Haymarket Opera delights with Telemann’s “Don Quichotte”

Sat Mar 14, 2015 at 10:43 am

By Tim Sawyier

Ryan de Ryke and Peter van de Graaff n Telemann’s "Don Quichotte auf der Hochzeit des Comacho" at  Haymarket Opera. Photo: Elliot Mandel

Ryan de Ryke and Peter van de Graaff in Telemann’s “Don Quichotte auf der Hochzeit des Comacho” at Haymarket Opera. Photo: Elliot Mandel

The Haymarket Opera Company under music director Craig Trompeter offered a delightful performance of Georg Philipp Telemann’s Don Quichotte auf der Hochzeit des Comacho Friday night at the Mayne Stage in Rogers Park. The effervescent evening provided an education in too-rarely-heard music of the 18th century, with an able cast embodying the humor and sensibilities of the Age of Enlightenment.

Telemann’s 1761 one-act comedy tells of the hapless Don Quichotte and his long-suffering squire Sancho Panzo, sung respectively by Peter Van de Graaff and Ryan de Ryke. The duo made an entrance more than a little reminiscent of Monty Python and the Holy Grail, the Don solemnly “riding” a toy horse followed by Panzo dragging a miniature donkey on wheels. They were the only two characters in the opera’s opening scene, which supplied the background of their misadventures and relationship dynamic.

Van de Graaff’s rich, throaty, but never stentorian bass-baritone was perfectly suited to the Don’s fatuous bemoaning of the indulgent sleep habits of supposedly weaker men compared to their heroic counterparts. De Ryke’s catalogue of the duo’s ill-fated non-adventures was delivered in a supple, refined baritone ideally matched to the intimate setting. Tastefully slapstick acting and the comedic elements in the libretto—i.e. Sancho’s proclamation that he will worry about immortality when he’s dead—enhanced the overall impression.

The entrance of a sartorially resplendent quintet of shepherds and shepherdesses—well appointed by costume director Meriem Bahri—marked the opening of the second scene as they sang praises of the lovely bride-to-be Quiteria in well-balanced harmony augmented by affected choreography. Polished soprano Suzanne Lommler was convincing as Grisostomo, a shepherd gone overboard in his adoration of Quiteria, which elicited an amusing aria from Van de Graaff’s Don Quichotte defending the loveliness of his never-seen and quite possibly invented inamorata Dulcinea.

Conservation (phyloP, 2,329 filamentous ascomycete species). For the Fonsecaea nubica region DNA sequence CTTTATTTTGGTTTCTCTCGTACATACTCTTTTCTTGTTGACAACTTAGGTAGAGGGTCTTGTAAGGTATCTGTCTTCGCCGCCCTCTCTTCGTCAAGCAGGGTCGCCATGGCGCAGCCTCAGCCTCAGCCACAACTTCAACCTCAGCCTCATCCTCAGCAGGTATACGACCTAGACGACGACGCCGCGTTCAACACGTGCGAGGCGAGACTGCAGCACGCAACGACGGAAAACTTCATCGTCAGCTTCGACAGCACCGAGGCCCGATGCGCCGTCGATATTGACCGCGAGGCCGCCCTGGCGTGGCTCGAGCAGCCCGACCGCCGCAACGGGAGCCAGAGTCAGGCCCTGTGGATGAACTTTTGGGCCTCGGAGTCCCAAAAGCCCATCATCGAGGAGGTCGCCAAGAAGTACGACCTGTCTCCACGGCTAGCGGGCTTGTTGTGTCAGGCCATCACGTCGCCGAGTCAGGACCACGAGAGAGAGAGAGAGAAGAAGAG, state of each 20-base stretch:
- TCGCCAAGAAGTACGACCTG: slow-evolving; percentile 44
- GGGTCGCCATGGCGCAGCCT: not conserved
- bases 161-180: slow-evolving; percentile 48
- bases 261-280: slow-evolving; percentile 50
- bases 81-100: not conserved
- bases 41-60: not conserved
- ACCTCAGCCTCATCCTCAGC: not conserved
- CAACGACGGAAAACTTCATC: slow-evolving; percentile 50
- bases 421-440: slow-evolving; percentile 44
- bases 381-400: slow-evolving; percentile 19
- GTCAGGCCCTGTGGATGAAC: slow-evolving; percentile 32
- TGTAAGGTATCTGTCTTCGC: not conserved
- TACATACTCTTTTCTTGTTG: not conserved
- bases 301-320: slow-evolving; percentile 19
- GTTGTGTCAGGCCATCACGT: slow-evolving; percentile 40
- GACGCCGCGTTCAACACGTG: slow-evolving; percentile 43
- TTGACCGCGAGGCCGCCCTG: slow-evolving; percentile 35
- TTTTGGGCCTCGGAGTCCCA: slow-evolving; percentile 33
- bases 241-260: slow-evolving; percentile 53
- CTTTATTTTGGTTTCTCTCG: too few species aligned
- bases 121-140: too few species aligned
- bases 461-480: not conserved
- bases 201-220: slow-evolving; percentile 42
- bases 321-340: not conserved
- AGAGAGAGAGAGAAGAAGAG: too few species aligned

Sancho’s worldview was embodied in an aria of praise for the relative merits of his donkey vis-à-vis those of a wife, humorously enhanced by musical braying from the orchestra. In the only slow, minor-key aria of the whole enterprise, Grisostomo told the assembly that all is not well—Quiteria does not wish to marry the rich Comacho, but rather the young shepherd Basilio, who loves her dearly—and Lommler’s satiny voice delivered the message with pathos.

The brief third scene opened with the entrance of the nuptial couple, soprano Nathalie Colas looking convincingly distressed as Quiteria while the self-congratulatory Comacho, well sung by Eric Miranda, invited all assembled to join in the wedding festivities. The final scene came crashing in with the entrance of the young shepherd Basilio with a dagger lodged in his chest; the stunning tenor Shawn Mlynek poignantly offered his plea that Quiteria be allowed to be his wife for the supposedly short remainder of his life with a sensitive vulnerability.

But when Camacho acceded to his request, Basilio revealed the dagger was fake, and triumphantly flaunted his new wife in Mlynek’s soaring tenor. Comacho, irate, reminded Quiteria of the poverty she was choosing, only to be rebuffed by Colas’ floating, silky soprano telling him that he could keep his money. After Basilio reassured Sancho that he could still partake in the wedding food and wine, all assembled sang an ebullient praise of cleverness (“Die Klugheit is vom günstigen Geschicke”), ending the night reminding the audience that life without sagacity and wit “is but a confusing dream.”

By way of an overture, the orchestra started the evening with C.P.E. Bach’s Concerto in D Minor for Harpsichord with soloist Jory Vinikour. The audience here was introduced to the performance’s one consistent drawback, namely repeated errant string intonation. However, Vinikour’s dexterous playing (which also attentively accompanied the opera’s many recitatives) was almost as impressive as the singing of the dynamic cast, and in both cases the instrumental shortcomings were rendered an almost nugatory afterthought.

Haymarket Opera Company repeats Don Quichotte auf der Hochzeit des Comacho 5 p.m. and 8 p.m. Saturday at the Mayne Stage. The 5 p.m. performance is sold out. http://www.haymarketopera.org/events.html

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